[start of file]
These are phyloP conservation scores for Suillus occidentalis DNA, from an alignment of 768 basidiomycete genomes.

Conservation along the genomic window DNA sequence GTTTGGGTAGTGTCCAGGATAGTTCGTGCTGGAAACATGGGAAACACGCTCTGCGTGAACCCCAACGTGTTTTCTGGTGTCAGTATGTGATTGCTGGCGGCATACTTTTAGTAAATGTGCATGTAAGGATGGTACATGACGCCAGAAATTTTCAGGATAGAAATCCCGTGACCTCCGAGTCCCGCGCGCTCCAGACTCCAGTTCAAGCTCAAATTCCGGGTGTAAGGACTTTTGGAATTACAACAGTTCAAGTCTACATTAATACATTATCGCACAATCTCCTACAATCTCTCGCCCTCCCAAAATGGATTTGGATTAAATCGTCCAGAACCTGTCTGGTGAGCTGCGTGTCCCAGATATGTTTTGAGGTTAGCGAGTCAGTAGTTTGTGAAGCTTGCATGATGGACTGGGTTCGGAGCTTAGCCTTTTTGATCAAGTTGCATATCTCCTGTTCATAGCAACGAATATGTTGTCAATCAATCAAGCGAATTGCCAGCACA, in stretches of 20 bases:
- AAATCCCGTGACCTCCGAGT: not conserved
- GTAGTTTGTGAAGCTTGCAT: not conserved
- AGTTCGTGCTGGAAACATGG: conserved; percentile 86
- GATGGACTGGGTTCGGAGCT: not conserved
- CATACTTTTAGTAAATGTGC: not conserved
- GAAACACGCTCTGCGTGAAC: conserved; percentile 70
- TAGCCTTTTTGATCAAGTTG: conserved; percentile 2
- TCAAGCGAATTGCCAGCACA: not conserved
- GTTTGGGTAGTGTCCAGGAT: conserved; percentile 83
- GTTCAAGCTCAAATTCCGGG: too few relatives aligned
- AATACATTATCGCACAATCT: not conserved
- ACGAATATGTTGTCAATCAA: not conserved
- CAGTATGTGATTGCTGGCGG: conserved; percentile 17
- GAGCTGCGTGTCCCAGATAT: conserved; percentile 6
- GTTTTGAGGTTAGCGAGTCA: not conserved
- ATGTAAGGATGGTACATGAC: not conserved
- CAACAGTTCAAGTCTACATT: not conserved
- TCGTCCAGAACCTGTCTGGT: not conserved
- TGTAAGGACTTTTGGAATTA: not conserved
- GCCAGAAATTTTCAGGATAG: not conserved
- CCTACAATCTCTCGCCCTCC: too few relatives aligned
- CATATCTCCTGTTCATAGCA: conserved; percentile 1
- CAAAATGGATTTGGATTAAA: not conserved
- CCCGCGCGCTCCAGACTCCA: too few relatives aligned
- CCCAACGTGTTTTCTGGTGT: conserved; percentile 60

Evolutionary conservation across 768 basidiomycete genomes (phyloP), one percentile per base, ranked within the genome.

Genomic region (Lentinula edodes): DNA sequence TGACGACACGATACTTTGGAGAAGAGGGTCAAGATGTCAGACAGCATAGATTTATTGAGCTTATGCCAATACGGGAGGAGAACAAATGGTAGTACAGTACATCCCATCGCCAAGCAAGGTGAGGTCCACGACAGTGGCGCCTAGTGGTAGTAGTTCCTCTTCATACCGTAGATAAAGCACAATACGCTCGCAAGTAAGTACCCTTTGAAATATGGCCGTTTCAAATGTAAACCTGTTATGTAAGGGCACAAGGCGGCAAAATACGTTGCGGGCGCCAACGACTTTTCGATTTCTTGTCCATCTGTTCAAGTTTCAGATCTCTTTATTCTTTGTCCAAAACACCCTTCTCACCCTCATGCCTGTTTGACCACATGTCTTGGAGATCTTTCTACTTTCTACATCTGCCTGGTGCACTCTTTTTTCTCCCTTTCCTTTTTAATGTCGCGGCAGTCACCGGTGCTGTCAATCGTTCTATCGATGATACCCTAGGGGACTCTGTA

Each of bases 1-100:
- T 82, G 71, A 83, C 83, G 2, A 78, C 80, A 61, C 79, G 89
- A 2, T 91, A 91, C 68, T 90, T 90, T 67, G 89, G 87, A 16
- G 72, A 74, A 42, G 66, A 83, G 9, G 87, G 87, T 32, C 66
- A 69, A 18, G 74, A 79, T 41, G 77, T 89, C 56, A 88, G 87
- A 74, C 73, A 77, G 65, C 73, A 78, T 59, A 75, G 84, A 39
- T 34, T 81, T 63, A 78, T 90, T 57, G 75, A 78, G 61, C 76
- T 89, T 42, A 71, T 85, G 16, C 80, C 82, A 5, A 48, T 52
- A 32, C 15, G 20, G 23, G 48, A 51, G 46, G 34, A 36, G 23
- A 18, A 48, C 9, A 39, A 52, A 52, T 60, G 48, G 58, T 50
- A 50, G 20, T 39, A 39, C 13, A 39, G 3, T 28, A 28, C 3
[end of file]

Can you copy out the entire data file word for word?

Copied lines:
These are phyloP conservation scores for Suillus occidentalis DNA, from an alignment of 768 basidiomycete genomes.

Conservation along the genomic window DNA sequence GTTTGGGTAGTGTCCAGGATAGTTCGTGCTGGAAACATGGGAAACACGCTCTGCGTGAACCCCAACGTGTTTTCTGGTGTCAGTATGTGATTGCTGGCGGCATACTTTTAGTAAATGTGCATGTAAGGATGGTACATGACGCCAGAAATTTTCAGGATAGAAATCCCGTGACCTCCGAGTCCCGCGCGCTCCAGACTCCAGTTCAAGCTCAAATTCCGGGTGTAAGGACTTTTGGAATTACAACAGTTCAAGTCTACATTAATACATTATCGCACAATCTCCTACAATCTCTCGCCCTCCCAAAATGGATTTGGATTAAATCGTCCAGAACCTGTCTGGTGAGCTGCGTGTCCCAGATATGTTTTGAGGTTAGCGAGTCAGTAGTTTGTGAAGCTTGCATGATGGACTGGGTTCGGAGCTTAGCCTTTTTGATCAAGTTGCATATCTCCTGTTCATAGCAACGAATATGTTGTCAATCAATCAAGCGAATTGCCAGCACA, in stretches of 20 bases:
- AAATCCCGTGACCTCCGAGT: not conserved
- GTAGTTTGTGAAGCTTGCAT: not conserved
- AGTTCGTGCTGGAAACATGG: conserved; percentile 86
- GATGGACTGGGTTCGGAGCT: not conserved
- CATACTTTTAGTAAATGTGC: not conserved
- GAAACACGCTCTGCGTGAAC: conserved; percentile 70
- TAGCCTTTTTGATCAAGTTG: conserved; percentile 2
- TCAAGCGAATTGCCAGCACA: not conserved
- GTTTGGGTAGTGTCCAGGAT: conserved; percentile 83
- GTTCAAGCTCAAATTCCGGG: too few relatives aligned
- AATACATTATCGCACAATCT: not conserved
- ACGAATATGTTGTCAATCAA: not conserved
- CAGTATGTGATTGCTGGCGG: conserved; percentile 17
- GAGCTGCGTGTCCCAGATAT: conserved; percentile 6
- GTTTTGAGGTTAGCGAGTCA: not conserved
- ATGTAAGGATGGTACATGAC: not conserved
- CAACAGTTCAAGTCTACATT: not conserved
- TCGTCCAGAACCTGTCTGGT: not conserved
- TGTAAGGACTTTTGGAATTA: not conserved
- GCCAGAAATTTTCAGGATAG: not conserved
- CCTACAATCTCTCGCCCTCC: too few relatives aligned
- CATATCTCCTGTTCATAGCA: conserved; percentile 1
- CAAAATGGATTTGGATTAAA: not conserved
- CCCGCGCGCTCCAGACTCCA: too few relatives aligned
- CCCAACGTGTTTTCTGGTGT: conserved; percentile 60

Evolutionary conservation across 768 basidiomycete genomes (phyloP), one percentile per base, ranked within the genome.

Genomic region (Lentinula edodes): DNA sequence TGACGACACGATACTTTGGAGAAGAGGGTCAAGATGTCAGACAGCATAGATTTATTGAGCTTATGCCAATACGGGAGGAGAACAAATGGTAGTACAGTACATCCCATCGCCAAGCAAGGTGAGGTCCACGACAGTGGCGCCTAGTGGTAGTAGTTCCTCTTCATACCGTAGATAAAGCACAATACGCTCGCAAGTAAGTACCCTTTGAAATATGGCCGTTTCAAATGTAAACCTGTTATGTAAGGGCACAAGGCGGCAAAATACGTTGCGGGCGCCAACGACTTTTCGATTTCTTGTCCATCTGTTCAAGTTTCAGATCTCTTTATTCTTTGTCCAAAACACCCTTCTCACCCTCATGCCTGTTTGACCACATGTCTTGGAGATCTTTCTACTTTCTACATCTGCCTGGTGCACTCTTTTTTCTCCCTTTCCTTTTTAATGTCGCGGCAGTCACCGGTGCTGTCAATCGTTCTATCGATGATACCCTAGGGGACTCTGTA

Each of bases 1-100:
- T 82, G 71, A 83, C 83, G 2, A 78, C 80, A 61, C 79, G 89
- A 2, T 91, A 91, C 68, T 90, T 90, T 67, G 89, G 87, A 16
- G 72, A 74, A 42, G 66, A 83, G 9, G 87, G 87, T 32, C 66
- A 69, A 18, G 74, A 79, T 41, G 77, T 89, C 56, A 88, G 87
- A 74, C 73, A 77, G 65, C 73, A 78, T 59, A 75, G 84, A 39
- T 34, T 81, T 63, A 78, T 90, T 57, G 75, A 78, G 61, C 76
- T 89, T 42, A 71, T 85, G 16, C 80, C 82, A 5, A 48, T 52
- A 32, C 15, G 20, G 23, G 48, A 51, G 46, G 34, A 36, G 23
- A 18, A 48, C 9, A 39, A 52, A 52, T 60, G 48, G 58, T 50
- A 50, G 20, T 39, A 39, C 13, A 39, G 3, T 28, A 28, C 3